Thursday, December 18, 2014

The gifts of Advent

The Church wants us to grasp this Advent, that the greatest blessings in this world are JESUS and our FAITH IN HIM. These are the gifts we should be longing for this Christmas, because these are the ones that will truly make us happy. 

Even if we were to receive ALL the material things in the WORLD for Christmas, that would not be as valuable to us as the gift of God and the gift of increased faith in him. Mary cried out in her hymn of praise, “All generations will call her blessed.” And that prophecy came true. We still call her blessed today, for the same reasons, because “the Lord — the blessed fruit of her womb — is with her,” and because of her faith, which is the model for every disciple’s. This Christmas, the Lord is calling us to make these our priorities. The Father who gave us the gift of his Son that first Christmas wants to give us that Son anew this Christmas, to be God-with-us, Emmanuel, but he wants us to ask for him in faith and respond to him in faith, by making the time to be with God in prayer, by saying “let it be done to me according to your word” and allowing the Lord’s words to be fulfilled in us, in every moral decision we make.

Wednesday, December 17, 2014

Jesus is the greatest gift

One of the first lessons the Church wants us to get during Advent is: to bring joy to others this Christmas, we really have to bring them Christ. 
Jesus is the greatest gift that we can ever bring to someone we love.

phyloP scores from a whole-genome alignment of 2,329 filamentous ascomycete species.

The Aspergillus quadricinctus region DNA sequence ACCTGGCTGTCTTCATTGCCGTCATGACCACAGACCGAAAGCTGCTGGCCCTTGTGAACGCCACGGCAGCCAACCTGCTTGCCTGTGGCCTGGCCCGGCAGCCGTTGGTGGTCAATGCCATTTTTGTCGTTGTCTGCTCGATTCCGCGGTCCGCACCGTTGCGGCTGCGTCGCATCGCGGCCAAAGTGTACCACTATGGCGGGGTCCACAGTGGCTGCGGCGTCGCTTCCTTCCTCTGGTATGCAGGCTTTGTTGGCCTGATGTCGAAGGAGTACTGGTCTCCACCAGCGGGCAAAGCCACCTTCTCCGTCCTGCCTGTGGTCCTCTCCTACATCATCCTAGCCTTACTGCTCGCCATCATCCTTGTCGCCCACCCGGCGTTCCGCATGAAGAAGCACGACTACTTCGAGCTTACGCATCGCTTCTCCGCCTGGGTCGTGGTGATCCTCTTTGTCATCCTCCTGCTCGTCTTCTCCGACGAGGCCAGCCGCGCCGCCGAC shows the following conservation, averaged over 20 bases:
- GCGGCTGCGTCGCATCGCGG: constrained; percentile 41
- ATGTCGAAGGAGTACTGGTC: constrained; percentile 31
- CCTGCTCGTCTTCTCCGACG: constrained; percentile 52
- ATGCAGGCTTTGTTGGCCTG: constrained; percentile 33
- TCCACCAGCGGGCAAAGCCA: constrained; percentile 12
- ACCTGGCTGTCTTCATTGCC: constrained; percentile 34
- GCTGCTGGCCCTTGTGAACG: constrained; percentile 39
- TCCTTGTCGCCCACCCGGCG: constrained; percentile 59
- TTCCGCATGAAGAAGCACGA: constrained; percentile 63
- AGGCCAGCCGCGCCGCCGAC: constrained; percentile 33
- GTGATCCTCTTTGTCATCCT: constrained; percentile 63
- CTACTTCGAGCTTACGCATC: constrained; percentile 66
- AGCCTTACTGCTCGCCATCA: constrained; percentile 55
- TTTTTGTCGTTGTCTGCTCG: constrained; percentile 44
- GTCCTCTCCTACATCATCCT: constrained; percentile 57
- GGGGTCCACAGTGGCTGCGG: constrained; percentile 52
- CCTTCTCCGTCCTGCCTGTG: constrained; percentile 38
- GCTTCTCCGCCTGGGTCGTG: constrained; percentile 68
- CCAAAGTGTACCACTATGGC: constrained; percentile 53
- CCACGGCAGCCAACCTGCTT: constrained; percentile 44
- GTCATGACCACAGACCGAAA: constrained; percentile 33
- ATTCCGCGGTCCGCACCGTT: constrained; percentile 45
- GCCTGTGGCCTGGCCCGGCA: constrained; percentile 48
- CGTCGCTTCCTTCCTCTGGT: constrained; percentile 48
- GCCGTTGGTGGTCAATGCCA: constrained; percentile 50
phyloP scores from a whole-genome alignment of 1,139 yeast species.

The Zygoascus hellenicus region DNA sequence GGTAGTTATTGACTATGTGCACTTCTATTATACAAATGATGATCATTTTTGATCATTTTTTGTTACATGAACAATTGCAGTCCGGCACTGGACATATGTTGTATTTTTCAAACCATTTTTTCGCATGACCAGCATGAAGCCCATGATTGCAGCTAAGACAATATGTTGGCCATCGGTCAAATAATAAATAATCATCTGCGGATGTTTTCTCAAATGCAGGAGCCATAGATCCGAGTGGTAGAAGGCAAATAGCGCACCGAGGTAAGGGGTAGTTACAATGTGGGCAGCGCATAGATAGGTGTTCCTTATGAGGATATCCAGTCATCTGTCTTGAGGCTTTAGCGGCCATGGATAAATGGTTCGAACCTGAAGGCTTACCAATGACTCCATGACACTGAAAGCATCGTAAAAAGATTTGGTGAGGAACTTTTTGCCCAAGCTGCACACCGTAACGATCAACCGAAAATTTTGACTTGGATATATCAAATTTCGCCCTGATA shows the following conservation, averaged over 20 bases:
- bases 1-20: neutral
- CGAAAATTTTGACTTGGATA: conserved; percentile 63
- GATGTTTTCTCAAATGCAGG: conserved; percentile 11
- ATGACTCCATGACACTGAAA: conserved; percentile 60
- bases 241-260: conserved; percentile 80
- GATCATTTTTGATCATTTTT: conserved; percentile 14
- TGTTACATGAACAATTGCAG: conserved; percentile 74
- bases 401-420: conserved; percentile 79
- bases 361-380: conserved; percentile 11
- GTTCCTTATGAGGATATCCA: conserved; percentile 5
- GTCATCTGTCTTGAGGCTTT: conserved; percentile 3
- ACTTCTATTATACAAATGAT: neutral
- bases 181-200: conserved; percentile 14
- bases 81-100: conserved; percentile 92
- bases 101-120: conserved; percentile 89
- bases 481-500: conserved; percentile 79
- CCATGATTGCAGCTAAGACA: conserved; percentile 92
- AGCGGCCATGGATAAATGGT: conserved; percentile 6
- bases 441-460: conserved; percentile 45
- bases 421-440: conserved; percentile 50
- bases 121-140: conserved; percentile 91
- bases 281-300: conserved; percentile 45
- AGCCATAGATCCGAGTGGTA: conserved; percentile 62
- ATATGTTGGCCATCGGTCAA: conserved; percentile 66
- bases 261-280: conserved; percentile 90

At Christmas we especially need to remember that. We can buy kids all types of clothes and toys, but if we aren't trying to give them the Lord Jesus, then we're really giving them only counterfeit goods. We can send out a thousand cards and letters, but if we're not praying for others that they come to the Lord and trying to help them to encounter Jesus with our meagre words, then, to a large degree, what we're sending is not much better than junk mail. Unless we try to bring Christ to them, we're really not giving them anything truly lasting. At the Visitation, Mary didn't bring Elizabeth ancient Hebrew pregnancy text-books; she wasn't bringing John the Baptist a cute little circumcision outfit; she was bringing Christ and, hence, she was bringing them everything.

Tuesday, December 16, 2014

Advent Tunes

To bring joy to others this Christmas, we really have to bring them Christ.

Jesus is the greatest gift that we can ever bring to someone we love.

At Christmas we especially need to remember that.

Monday, December 15, 2014

Marianist Monday

Mary in Advent
The real reason that the Church proposes Mary to us as Christmas nears is because she is the model of how we should be living our advent. 

Mary is, in some sense, Advent personified. 

God the Father had prepared her from the first moment of her life to be a worthy mother of his Son. Like a faithful daughter of Israel, she had prayed throughout her youth for the coming of the Messiah. When she was a young girl, she discovered that she was part of God's answer to that prayer, but in a way that would far have exceeded any Hebrew maiden's prayers: not only would the Messiah be her son, but her son would also be God. Her "yes!" to the Archangel Gabriel launched the proximate preparation for the birth of Jesus the Messiah. 

Each year we explicitly follow the footsteps Mary traced on that first Advent. We're entering into Mary's response of faith that are a guide for us along our own pilgrimage of faith. And so with the Lord, let us climb within Mary's womb and listen to the beat of her contemplative heart that was treasuring within this greatest of all mysteries, so that our Christmas may be as fruitful as that first Christmas.